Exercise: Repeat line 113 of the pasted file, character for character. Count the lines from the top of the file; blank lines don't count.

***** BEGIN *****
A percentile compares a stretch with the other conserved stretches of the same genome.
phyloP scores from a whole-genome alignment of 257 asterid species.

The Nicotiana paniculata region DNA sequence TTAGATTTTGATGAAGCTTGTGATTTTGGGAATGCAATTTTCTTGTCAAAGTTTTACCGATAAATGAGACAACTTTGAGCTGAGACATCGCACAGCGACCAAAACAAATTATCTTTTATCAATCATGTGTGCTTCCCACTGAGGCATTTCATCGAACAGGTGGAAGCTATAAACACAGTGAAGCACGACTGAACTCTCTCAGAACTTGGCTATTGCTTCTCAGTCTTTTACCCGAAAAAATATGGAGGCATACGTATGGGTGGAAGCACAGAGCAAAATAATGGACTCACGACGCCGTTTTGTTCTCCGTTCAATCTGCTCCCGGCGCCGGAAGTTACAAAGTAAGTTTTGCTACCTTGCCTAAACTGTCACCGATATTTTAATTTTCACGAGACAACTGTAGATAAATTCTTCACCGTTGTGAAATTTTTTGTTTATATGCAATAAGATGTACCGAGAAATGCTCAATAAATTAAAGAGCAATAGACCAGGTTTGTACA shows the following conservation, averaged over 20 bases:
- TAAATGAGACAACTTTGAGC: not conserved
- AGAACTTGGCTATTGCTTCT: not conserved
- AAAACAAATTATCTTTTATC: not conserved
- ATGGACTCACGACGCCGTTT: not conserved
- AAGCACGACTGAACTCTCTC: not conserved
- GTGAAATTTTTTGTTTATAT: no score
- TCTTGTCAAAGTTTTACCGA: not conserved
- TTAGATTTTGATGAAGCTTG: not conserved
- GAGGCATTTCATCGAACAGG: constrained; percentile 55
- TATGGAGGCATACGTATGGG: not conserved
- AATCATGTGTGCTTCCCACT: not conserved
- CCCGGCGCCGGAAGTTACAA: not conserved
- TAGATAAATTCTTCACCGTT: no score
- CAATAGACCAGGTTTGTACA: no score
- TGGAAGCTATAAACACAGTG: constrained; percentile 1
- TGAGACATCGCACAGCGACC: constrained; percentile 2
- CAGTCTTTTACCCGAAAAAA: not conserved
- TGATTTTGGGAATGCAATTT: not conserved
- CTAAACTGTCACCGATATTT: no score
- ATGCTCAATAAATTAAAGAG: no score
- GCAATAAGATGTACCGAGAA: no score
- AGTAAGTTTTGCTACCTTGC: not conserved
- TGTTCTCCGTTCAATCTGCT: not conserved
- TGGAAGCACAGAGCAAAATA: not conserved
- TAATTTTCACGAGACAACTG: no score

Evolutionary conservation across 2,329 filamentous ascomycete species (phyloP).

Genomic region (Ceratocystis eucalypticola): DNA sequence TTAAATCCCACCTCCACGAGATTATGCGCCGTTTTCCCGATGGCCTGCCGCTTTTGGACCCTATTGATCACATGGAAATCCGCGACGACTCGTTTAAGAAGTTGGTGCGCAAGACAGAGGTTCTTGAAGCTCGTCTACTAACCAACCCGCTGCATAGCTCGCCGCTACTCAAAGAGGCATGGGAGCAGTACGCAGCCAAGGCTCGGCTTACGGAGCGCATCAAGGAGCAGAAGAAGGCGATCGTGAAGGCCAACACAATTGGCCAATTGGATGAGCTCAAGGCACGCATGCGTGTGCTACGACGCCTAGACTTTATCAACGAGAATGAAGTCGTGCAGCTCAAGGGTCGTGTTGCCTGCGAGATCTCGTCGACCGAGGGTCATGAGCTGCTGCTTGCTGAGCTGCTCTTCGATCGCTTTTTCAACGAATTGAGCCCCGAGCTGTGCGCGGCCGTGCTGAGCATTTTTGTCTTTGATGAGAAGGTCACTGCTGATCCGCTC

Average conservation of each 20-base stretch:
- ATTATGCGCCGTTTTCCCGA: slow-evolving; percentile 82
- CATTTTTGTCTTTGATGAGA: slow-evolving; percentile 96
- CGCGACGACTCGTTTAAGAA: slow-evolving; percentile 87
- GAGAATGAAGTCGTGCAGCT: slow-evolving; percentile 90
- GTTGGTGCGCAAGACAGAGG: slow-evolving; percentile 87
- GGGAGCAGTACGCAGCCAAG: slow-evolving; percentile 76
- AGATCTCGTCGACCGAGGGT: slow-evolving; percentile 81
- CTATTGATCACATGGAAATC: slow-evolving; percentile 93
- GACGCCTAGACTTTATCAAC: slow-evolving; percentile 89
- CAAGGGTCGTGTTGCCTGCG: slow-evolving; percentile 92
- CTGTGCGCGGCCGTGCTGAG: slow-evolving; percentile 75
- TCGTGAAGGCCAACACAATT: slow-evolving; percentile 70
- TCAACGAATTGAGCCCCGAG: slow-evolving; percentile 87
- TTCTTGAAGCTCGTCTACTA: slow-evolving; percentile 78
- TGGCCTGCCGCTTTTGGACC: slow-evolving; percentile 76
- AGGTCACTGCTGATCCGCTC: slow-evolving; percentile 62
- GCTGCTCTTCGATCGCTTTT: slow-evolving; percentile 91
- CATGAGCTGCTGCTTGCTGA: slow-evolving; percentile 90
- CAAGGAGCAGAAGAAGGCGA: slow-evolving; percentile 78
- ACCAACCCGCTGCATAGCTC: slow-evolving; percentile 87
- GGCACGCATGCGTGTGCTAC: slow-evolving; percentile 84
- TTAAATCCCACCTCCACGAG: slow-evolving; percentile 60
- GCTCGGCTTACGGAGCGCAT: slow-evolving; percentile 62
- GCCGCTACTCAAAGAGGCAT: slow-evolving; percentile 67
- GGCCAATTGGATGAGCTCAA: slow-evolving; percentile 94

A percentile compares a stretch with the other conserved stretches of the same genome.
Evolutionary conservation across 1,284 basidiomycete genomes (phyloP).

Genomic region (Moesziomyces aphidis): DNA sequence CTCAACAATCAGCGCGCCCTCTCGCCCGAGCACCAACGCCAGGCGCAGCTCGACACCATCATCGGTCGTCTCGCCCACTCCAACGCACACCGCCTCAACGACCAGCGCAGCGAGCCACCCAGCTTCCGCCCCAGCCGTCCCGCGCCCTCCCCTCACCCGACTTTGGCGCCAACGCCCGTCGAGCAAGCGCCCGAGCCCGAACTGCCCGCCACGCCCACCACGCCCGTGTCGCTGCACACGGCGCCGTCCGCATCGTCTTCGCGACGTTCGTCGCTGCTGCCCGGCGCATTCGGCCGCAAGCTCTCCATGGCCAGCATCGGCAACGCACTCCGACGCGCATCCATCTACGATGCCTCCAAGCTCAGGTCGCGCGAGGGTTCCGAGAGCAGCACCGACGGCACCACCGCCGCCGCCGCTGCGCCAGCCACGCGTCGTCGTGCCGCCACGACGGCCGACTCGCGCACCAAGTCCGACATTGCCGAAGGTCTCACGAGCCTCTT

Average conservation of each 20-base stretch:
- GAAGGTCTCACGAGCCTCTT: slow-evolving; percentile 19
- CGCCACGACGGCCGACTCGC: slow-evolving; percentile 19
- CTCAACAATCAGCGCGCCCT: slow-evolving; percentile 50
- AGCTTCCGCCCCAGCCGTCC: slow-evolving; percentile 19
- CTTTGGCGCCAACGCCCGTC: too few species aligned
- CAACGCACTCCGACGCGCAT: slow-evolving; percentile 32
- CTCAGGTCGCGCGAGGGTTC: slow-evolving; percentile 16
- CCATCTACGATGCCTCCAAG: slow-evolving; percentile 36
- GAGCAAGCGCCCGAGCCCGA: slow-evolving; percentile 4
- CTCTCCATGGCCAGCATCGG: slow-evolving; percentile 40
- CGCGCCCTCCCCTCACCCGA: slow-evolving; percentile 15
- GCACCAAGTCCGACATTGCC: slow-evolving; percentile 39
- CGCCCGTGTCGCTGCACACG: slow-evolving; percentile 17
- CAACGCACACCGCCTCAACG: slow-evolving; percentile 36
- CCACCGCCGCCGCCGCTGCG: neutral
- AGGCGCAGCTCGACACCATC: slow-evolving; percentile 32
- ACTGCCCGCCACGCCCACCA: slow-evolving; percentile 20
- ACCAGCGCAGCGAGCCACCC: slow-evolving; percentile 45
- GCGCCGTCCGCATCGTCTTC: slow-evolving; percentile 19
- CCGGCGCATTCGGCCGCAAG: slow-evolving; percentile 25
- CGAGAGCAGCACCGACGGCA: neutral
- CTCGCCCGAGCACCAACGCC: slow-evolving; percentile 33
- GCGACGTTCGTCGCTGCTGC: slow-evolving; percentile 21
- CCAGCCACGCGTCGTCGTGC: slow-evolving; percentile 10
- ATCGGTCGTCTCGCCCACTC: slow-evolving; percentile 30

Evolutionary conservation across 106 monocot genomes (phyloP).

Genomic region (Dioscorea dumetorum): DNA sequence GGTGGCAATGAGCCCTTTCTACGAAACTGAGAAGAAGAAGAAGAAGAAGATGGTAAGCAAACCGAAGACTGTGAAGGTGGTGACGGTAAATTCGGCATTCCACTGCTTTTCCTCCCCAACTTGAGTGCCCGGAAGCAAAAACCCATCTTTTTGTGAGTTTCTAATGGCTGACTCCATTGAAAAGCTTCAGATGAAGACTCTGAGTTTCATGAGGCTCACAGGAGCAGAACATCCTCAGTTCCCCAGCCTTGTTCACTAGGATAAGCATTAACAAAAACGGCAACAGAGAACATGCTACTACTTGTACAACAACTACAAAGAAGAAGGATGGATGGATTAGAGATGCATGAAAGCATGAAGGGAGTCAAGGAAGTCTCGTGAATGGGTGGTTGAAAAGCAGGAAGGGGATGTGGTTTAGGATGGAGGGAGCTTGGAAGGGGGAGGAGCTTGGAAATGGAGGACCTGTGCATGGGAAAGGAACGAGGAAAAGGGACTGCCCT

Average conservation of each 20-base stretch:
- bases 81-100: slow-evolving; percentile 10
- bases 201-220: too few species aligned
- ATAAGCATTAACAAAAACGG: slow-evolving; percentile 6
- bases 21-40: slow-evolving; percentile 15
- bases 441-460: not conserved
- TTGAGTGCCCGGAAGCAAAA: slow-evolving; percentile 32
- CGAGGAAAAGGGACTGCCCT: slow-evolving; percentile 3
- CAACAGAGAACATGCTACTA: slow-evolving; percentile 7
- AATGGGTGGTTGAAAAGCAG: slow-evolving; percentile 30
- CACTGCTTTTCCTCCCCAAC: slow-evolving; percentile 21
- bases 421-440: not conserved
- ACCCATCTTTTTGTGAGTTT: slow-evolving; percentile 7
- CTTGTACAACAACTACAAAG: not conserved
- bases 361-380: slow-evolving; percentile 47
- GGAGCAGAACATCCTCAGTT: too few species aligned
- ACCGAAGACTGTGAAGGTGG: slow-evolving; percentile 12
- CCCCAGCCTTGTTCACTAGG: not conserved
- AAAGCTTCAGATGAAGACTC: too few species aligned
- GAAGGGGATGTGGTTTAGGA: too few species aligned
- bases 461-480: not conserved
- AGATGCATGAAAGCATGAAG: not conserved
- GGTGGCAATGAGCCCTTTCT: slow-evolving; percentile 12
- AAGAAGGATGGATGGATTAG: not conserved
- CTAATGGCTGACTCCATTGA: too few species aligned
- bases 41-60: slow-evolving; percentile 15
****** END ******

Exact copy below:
- bases 41-60: slow-evolving; percentile 15